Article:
October 19, 2014
October 18, 2014
October 17, 2014
Mind the Gap: Reducing the Sponsorship Gap Between Men and Women in the Workplace
While recently moderating a panel on mentors and sponsors in the workplace, I was struck when one of the panelists, a seasoned, extremely accomplished General Counsel at a prestigious institution, mused aloud that she had had many sponsors in retrospect, but did not know there was a name for it.
This is not surprising. Everyone knows what a mentor is. But not everyone knows how a mentor differs from a sponsor. And recent Catalyst research indicates it is this critical difference that helps explain the gaps in career advancement and compensation that women face right out of the gate, as well as over time, in comparison to their male peers.
Statistics regarding women’s advancement in the legal profession are well-known. The National Association of Women Lawyers (“NAWL”) annual survey of women in AmLaw 200 law firms shows that women’s representation in the equity partner ranks has plateaued at the 15-16% range in the five years since NAWL began the survey. The MCCA survey of women general counsels in the Fortune 500 fares a bit better, with women clocking in just under 19%. These numbers are not dissimilar to women in US business generally. The annual Catalyst census of women’s representation of Fortune 500 Board directors and executive officers has also stalled out in the 14-15% range.
How do we move off this plateau and get closer to gender parity in our top leadership positions?
For years, many have looked to mentoring as a solution. Yet, for all the time and resources invested in mentoring, it has not yielded dramatic results. Indeed, Catalyst research has revealed a paradox. According to Catalyst’s landmark study of high-potential MBA graduates, Mentoring: Necessary but Insufficient for Advancement, more women than men reported having mentors, but mentoring provided a much bigger pay-off for men than women. For example, mentoring was a statistically significant predictor of promotion for men but not for women. We also found that men with mentors made more than women with mentors in their first post-MBA job – to the tune of $9260.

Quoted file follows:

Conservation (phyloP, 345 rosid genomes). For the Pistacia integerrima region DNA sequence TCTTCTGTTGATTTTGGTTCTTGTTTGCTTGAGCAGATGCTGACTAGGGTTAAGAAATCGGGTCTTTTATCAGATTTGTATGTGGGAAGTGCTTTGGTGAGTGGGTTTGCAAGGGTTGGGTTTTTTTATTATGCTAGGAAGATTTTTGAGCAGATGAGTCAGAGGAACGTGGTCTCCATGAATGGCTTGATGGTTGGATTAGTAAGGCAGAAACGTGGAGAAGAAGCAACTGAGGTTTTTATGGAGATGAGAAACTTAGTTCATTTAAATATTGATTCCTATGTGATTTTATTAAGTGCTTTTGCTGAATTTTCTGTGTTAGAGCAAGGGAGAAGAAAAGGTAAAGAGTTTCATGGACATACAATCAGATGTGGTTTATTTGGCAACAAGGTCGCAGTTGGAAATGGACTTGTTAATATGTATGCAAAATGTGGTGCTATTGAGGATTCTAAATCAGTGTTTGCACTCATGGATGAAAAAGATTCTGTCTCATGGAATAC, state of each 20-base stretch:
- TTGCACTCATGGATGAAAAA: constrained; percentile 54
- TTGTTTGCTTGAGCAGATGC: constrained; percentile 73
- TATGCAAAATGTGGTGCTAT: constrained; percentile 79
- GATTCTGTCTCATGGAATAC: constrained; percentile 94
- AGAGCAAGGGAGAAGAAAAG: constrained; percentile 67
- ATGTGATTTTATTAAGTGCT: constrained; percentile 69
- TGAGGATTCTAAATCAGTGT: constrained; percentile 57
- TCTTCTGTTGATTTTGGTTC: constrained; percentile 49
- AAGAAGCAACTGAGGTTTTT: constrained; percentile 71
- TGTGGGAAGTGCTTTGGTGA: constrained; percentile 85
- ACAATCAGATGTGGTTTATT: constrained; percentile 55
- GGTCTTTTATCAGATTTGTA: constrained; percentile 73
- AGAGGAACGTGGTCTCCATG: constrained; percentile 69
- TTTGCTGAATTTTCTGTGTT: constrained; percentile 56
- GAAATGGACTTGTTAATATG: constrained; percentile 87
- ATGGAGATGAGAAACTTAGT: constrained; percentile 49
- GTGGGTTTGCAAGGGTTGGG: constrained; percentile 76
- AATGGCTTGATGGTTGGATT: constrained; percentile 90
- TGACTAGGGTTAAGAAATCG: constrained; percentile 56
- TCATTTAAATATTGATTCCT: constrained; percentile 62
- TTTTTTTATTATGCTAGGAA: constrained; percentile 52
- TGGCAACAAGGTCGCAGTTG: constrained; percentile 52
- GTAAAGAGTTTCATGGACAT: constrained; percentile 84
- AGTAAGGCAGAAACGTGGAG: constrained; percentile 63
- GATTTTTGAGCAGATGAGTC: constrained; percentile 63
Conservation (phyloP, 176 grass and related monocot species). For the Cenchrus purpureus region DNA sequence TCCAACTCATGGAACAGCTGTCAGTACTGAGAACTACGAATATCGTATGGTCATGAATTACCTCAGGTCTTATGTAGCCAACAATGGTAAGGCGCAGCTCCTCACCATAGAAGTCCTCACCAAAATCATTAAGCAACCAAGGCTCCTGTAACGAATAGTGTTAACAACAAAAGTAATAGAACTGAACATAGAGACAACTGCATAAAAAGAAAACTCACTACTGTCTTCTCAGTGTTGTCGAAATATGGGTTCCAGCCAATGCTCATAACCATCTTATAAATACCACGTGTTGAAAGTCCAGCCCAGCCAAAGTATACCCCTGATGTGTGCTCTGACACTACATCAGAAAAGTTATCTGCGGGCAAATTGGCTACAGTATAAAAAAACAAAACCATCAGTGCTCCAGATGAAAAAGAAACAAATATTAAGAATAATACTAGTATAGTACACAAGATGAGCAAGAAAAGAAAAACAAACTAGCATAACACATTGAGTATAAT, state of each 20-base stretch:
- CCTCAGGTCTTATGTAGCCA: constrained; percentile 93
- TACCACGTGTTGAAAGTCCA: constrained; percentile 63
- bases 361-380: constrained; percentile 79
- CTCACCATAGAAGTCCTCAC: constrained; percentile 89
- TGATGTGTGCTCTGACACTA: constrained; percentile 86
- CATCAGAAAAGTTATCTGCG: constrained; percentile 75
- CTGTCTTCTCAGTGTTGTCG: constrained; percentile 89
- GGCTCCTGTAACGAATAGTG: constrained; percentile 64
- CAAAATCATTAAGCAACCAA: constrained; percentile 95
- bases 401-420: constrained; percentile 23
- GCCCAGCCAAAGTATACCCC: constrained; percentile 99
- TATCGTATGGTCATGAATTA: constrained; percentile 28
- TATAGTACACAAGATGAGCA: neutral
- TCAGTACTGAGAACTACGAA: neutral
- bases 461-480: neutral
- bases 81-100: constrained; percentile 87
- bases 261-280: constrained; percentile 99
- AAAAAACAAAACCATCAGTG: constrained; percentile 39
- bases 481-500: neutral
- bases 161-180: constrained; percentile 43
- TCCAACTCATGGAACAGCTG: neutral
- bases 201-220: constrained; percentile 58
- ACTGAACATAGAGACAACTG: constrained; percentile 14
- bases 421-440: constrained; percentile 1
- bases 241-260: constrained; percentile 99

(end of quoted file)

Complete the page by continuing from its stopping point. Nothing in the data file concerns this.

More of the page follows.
Why is it that men reap much bigger rewards from mentoring than women in terms of promotion and compensation?
Mentoring: Necessary but Insufficient for Advancement found that although more women than men have mentors, women’s mentors have less clout. In other words, men are more likely to be mentored by CEOs or other senior executives who are in a position to act on behalf of their protégés. These powerful mentors act as sponsors. A sponsor is someone with power and rank and significant influence on decision-making processes. A sponsor can ensure that a high-performing woman’s work is noticed, that she is put on key projects or client engagements, and advocate for her promotion.
Take the example of a woman partner who is now a leader in her firm and in the profession. When she first came up for partner at her firm, she and her supporters assumed she would make partner. When she did not, her supporters rallied around her, engaged the support of other partners, including, critically, a member of the partner election committee, and she made partner the following year.
In the example above, note that the most important work of the lawyer’s sponsors was done behind closed doors. As a sponsor stated in our latest report:
A lot of decisions…are made when you’re not in the room, so you need somebody who can…advocate for you and can bring up the important things of why you should advance. You need somebody or people at that table…speaking for you….I can’t think of a person who rose without a sponsor or significant sponsors.
Catalyst research regarding differences between women and men’s mentors in the high-potential MBA population corresponds to the findings in Catalyst’s Women of Color in US Law Firms research report. Of all the groups of lawyers Catalyst surveyed, women of color were the most likely to say they had a mentor, and white men were the least likely to say they had a mentor. The difference emerges in terms of access to influential mentors. Women of color were least likely to feel their mentors were influential.
Sponsorship does not replace mentoring, by any means. Mentoring is still necessary, but it is not sufficient on its own. Good advice without the opportunity to put that advice into action will take one only so far. As Catalyst research demonstrates, women get a lot of advice, but are not getting ahead.
To learn more about the latest research on sponsorship, and hear from women leaders in the business and legal world, join me at the Seventh Annual National Association of Women Lawyers General Counsel Institute on November 3, 2011 for a panel discussion, Beyond Mentoring: Career Advancement Strategies. For more information on NAWL’s General Counsel Institute and to register, visit NAWL’s website.